It's a friggin' game about spraying a huge ape in the undercarriage with bug spray. I feel that I can't overemphasize that point.
Also, at the beginning of every one of Stanley the Bug Man's lives, an "Atomic Bug Spray" icon is hanging up near the top of the greenhouse's, uh...Donkey Kong climbing structure (and how prescient of them to have installed one of those, might I add). If you knock the Great Donkeyed One far enough up the screen with your normal, limited-range bug spray, he'll bump the atomic bug spray down onto the floor of the greenhouse, and you're ready to rock and roll!
No longer do you need to be leaping up and down from the very top girder to repeatedly blast the big ape further up the climbing structure and towards the next level...you can chill out on the greenhouse floor, secure in the knowledge that your atomic bug spray is doing irreperable damage to a certain primate's reproductive system! Also, it's powerful enough to obliterate the caterpillar/worm enemies, rather than just cause them to fret, which is quite handy.
However, this is sort of a double-edged
sword pesticide: since it only shows up once per life (not once per level), and since it wears off after a period of time (though if you hurry, it may get you half-way through the next level), it gives you only a temporary boost.
Yes, the Atomic Bug Spray overpowered when you get it, but it only lets you win a level or two, then you're back to your normal powers. Until you lose a life, of course; then the Grim Reaper evidently drops off another Atomic Bug Spray at the top of the screen for you. It's almost enough to make up for all those boomerang-scythes he flung at you in Castlevania!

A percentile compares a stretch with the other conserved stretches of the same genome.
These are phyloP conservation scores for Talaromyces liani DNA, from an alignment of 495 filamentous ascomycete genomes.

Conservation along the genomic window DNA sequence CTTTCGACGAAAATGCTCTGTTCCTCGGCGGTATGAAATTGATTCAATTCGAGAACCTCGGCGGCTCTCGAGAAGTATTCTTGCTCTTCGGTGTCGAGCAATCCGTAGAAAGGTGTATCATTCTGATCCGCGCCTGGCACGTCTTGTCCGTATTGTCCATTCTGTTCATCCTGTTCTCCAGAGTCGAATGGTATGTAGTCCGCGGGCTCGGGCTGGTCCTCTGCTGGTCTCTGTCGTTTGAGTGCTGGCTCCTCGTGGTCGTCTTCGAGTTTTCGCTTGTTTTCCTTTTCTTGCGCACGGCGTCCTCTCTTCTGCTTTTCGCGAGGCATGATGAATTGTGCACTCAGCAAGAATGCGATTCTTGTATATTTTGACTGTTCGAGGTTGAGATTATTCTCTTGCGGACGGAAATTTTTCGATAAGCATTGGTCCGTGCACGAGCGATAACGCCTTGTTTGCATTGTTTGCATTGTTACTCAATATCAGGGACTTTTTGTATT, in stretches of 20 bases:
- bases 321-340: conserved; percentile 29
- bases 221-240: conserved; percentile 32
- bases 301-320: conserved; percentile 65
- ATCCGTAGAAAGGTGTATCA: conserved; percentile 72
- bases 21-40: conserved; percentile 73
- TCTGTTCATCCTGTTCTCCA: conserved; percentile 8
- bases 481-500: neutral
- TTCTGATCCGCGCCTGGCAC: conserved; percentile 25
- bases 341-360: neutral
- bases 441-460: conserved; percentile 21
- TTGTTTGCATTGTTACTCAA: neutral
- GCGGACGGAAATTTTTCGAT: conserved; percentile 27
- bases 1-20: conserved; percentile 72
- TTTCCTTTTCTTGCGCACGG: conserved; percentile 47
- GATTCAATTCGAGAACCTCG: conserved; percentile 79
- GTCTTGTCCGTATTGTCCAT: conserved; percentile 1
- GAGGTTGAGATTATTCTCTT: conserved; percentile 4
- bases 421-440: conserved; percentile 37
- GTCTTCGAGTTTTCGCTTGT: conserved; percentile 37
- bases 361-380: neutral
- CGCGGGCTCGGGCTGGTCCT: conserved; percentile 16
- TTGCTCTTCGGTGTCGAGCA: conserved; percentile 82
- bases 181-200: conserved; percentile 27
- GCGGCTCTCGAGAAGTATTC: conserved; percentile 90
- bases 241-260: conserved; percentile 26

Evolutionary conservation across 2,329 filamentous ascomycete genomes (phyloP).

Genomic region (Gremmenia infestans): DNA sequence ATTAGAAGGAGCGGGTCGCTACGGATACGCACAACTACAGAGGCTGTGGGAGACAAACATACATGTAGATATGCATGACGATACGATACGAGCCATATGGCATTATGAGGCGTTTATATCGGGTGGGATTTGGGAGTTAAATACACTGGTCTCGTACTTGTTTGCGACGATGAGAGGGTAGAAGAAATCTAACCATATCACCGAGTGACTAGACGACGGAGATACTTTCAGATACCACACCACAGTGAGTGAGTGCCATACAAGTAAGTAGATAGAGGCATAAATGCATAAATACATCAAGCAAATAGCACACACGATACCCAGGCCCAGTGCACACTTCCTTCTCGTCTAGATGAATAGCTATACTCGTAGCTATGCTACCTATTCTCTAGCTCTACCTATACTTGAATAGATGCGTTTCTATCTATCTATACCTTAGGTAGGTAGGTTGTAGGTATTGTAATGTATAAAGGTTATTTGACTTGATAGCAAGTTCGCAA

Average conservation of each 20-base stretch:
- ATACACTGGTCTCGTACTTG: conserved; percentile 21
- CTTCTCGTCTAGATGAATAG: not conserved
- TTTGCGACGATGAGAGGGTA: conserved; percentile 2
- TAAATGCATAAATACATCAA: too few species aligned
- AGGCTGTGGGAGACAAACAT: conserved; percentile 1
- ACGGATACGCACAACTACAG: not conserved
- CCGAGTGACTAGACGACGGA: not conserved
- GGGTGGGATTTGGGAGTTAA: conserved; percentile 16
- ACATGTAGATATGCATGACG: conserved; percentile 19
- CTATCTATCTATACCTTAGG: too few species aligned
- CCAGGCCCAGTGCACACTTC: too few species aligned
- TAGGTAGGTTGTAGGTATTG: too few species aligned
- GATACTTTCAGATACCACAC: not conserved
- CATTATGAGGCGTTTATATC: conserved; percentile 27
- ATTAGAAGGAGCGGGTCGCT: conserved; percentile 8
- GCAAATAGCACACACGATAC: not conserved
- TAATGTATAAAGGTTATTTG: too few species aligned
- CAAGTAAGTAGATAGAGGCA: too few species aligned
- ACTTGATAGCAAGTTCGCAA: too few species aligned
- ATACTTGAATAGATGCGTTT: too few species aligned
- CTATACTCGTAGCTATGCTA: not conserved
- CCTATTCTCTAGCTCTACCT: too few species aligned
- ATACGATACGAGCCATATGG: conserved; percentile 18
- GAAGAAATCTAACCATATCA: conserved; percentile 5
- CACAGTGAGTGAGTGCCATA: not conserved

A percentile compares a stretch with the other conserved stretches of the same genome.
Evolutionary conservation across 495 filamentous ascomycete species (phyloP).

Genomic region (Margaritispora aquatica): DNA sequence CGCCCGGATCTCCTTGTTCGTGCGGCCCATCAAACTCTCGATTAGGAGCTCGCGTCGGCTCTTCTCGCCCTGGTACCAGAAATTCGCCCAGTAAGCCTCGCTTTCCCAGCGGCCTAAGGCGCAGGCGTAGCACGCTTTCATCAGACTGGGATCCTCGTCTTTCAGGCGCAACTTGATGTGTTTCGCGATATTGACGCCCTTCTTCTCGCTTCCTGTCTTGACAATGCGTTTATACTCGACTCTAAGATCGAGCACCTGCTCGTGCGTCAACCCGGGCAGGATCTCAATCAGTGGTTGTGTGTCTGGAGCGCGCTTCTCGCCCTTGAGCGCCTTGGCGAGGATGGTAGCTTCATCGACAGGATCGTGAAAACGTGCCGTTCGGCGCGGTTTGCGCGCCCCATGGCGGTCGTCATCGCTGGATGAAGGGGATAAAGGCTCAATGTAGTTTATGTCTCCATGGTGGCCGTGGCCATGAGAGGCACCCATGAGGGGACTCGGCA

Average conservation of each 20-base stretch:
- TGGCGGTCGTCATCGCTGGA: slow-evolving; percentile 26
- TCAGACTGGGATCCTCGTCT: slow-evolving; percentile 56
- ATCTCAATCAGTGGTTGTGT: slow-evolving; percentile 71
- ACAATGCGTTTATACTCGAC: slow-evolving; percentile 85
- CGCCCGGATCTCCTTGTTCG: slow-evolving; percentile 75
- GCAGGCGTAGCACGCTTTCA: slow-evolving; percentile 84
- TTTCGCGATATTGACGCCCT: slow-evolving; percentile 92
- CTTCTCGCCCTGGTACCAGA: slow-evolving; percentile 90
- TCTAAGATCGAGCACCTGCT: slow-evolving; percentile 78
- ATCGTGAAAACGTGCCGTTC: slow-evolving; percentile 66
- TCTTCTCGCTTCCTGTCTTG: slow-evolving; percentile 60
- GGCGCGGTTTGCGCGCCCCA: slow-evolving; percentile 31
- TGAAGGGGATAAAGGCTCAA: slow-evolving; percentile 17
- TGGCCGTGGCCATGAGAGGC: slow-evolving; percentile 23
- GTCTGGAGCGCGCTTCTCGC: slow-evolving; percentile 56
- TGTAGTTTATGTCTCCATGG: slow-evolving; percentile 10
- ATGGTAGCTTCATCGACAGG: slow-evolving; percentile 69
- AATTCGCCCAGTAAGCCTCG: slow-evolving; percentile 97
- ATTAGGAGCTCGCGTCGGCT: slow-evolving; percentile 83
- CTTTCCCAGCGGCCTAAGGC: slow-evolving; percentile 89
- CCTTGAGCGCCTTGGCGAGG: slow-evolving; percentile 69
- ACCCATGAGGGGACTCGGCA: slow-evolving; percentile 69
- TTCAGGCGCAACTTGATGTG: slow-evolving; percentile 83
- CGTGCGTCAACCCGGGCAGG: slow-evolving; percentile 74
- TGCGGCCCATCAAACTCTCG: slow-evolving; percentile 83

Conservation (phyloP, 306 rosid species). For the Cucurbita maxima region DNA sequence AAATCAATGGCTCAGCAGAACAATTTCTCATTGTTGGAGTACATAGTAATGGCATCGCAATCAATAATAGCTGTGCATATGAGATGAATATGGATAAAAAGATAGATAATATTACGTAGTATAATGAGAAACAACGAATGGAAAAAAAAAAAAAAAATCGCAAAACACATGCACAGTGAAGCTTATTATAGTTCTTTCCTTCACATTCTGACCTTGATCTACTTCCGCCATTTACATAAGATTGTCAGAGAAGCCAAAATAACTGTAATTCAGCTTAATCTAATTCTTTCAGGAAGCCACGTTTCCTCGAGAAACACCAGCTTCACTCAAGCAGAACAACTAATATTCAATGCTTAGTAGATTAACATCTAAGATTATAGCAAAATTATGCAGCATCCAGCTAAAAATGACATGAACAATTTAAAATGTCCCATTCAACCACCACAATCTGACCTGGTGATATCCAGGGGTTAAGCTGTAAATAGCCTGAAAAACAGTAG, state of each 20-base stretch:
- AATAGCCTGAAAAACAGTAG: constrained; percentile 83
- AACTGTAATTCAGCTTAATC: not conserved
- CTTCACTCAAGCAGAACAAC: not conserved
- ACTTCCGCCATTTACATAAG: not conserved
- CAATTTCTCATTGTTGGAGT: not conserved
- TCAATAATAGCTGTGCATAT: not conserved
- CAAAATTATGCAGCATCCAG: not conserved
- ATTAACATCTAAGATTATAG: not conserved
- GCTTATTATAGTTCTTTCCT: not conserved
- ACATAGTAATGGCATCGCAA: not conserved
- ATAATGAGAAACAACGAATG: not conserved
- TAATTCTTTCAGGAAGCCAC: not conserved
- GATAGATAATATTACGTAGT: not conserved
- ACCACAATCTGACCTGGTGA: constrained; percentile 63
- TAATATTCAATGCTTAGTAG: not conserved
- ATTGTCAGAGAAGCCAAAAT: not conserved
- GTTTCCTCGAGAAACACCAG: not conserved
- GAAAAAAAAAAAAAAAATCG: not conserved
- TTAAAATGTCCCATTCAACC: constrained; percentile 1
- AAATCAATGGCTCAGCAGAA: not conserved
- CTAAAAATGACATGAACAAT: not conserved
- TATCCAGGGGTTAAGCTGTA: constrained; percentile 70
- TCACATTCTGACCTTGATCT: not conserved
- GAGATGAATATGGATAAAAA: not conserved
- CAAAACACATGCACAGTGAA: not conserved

Another fun twist is that there are several things to keep track of. The most common occurrence is being stung to death by the flying insects, or stumbling across a caterpillar (on the levels where they crawl around the girders, instead of the vines), or being slain by the spears or shrapnel that various insects somehow produce. However, this greenhouse of doom holds several other perils for our intrepid bug-man to keep an eye out for:
Death by Descending
If you go too long without spraying Mr. Kong, he jumps off the greenhouse ape climbing structure to wreck your poopy personally!
Your Level Bonus can be stolen by flower-knapping bees!
Not only did the bees go to the Galaga school of generic flying attack patterns, they learned a trick or two from the alien tractor-beam craft in Defender: if they're allowed to reach the bottom of the screen, they'll steal one of the level's five flowers (good only for bonus points -- and presumably the greenhouse's whole reason for existing to begin with)! If they then manage to fly to the top of the screen with their flower in tow (without tasting a righteous spritz of bug destruction), you can kiss several thousand bonus points goodbye!
Finally, some of the levels end by Donkey Kong getting a bee hive stuck on his head. Is there anything better than a giant gorilla doing a Carnac the Magnificent impression while receiving hundreds of bee-stings?
I liked this game...in small doses. Since it's kind of short and repetitive, and its good points are more about the game concept than about playing the game, I guess I have to give it a thumbs-down overall...
Even if that means Stanley the Bug-Man gives me a Middle-Finger Up!
— carlmarksguy, 2012-08-17